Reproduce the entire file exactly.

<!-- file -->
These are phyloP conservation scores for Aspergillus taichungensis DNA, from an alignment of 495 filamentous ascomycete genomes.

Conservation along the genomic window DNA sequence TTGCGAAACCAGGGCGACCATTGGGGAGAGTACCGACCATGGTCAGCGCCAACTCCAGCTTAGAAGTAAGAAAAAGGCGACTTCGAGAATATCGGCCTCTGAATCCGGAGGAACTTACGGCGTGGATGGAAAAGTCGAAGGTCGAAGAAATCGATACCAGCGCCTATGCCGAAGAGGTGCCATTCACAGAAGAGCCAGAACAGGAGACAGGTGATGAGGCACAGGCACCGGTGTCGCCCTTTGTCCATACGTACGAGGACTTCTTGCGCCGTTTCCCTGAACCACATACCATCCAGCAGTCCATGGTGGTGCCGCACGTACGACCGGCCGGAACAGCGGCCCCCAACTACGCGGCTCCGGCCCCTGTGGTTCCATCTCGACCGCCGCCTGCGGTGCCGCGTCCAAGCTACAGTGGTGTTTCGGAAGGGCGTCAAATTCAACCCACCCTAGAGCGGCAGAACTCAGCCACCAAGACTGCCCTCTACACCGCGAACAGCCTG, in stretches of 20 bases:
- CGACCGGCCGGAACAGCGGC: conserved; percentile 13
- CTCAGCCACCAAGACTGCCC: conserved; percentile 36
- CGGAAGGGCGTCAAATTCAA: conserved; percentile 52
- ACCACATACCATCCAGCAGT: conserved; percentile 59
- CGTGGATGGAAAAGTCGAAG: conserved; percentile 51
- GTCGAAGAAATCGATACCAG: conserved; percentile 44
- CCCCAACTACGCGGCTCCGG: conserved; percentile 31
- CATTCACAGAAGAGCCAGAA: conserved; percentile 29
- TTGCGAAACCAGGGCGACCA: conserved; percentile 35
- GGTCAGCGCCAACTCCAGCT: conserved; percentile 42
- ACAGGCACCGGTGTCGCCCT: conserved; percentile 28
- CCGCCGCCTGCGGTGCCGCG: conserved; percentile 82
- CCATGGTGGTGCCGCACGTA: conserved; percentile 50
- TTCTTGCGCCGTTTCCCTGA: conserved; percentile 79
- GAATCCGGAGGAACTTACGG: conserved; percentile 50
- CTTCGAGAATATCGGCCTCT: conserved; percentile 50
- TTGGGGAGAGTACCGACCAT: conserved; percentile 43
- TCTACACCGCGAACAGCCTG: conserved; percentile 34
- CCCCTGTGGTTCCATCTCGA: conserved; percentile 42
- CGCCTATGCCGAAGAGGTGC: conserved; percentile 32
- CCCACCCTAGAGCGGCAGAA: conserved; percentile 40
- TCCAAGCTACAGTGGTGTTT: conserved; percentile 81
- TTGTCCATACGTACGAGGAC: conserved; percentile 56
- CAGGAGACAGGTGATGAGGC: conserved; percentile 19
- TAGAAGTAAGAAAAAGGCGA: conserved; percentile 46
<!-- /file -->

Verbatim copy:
These are phyloP conservation scores for Aspergillus taichungensis DNA, from an alignment of 495 filamentous ascomycete genomes.

Conservation along the genomic window DNA sequence TTGCGAAACCAGGGCGACCATTGGGGAGAGTACCGACCATGGTCAGCGCCAACTCCAGCTTAGAAGTAAGAAAAAGGCGACTTCGAGAATATCGGCCTCTGAATCCGGAGGAACTTACGGCGTGGATGGAAAAGTCGAAGGTCGAAGAAATCGATACCAGCGCCTATGCCGAAGAGGTGCCATTCACAGAAGAGCCAGAACAGGAGACAGGTGATGAGGCACAGGCACCGGTGTCGCCCTTTGTCCATACGTACGAGGACTTCTTGCGCCGTTTCCCTGAACCACATACCATCCAGCAGTCCATGGTGGTGCCGCACGTACGACCGGCCGGAACAGCGGCCCCCAACTACGCGGCTCCGGCCCCTGTGGTTCCATCTCGACCGCCGCCTGCGGTGCCGCGTCCAAGCTACAGTGGTGTTTCGGAAGGGCGTCAAATTCAACCCACCCTAGAGCGGCAGAACTCAGCCACCAAGACTGCCCTCTACACCGCGAACAGCCTG, in stretches of 20 bases:
- CGACCGGCCGGAACAGCGGC: conserved; percentile 13
- CTCAGCCACCAAGACTGCCC: conserved; percentile 36
- CGGAAGGGCGTCAAATTCAA: conserved; percentile 52
- ACCACATACCATCCAGCAGT: conserved; percentile 59
- CGTGGATGGAAAAGTCGAAG: conserved; percentile 51
- GTCGAAGAAATCGATACCAG: conserved; percentile 44
- CCCCAACTACGCGGCTCCGG: conserved; percentile 31
- CATTCACAGAAGAGCCAGAA: conserved; percentile 29
- TTGCGAAACCAGGGCGACCA: conserved; percentile 35
- GGTCAGCGCCAACTCCAGCT: conserved; percentile 42
- ACAGGCACCGGTGTCGCCCT: conserved; percentile 28
- CCGCCGCCTGCGGTGCCGCG: conserved; percentile 82
- CCATGGTGGTGCCGCACGTA: conserved; percentile 50
- TTCTTGCGCCGTTTCCCTGA: conserved; percentile 79
- GAATCCGGAGGAACTTACGG: conserved; percentile 50
- CTTCGAGAATATCGGCCTCT: conserved; percentile 50
- TTGGGGAGAGTACCGACCAT: conserved; percentile 43
- TCTACACCGCGAACAGCCTG: conserved; percentile 34
- CCCCTGTGGTTCCATCTCGA: conserved; percentile 42
- CGCCTATGCCGAAGAGGTGC: conserved; percentile 32
- CCCACCCTAGAGCGGCAGAA: conserved; percentile 40
- TCCAAGCTACAGTGGTGTTT: conserved; percentile 81
- TTGTCCATACGTACGAGGAC: conserved; percentile 56
- CAGGAGACAGGTGATGAGGC: conserved; percentile 19
- TAGAAGTAAGAAAAAGGCGA: conserved; percentile 46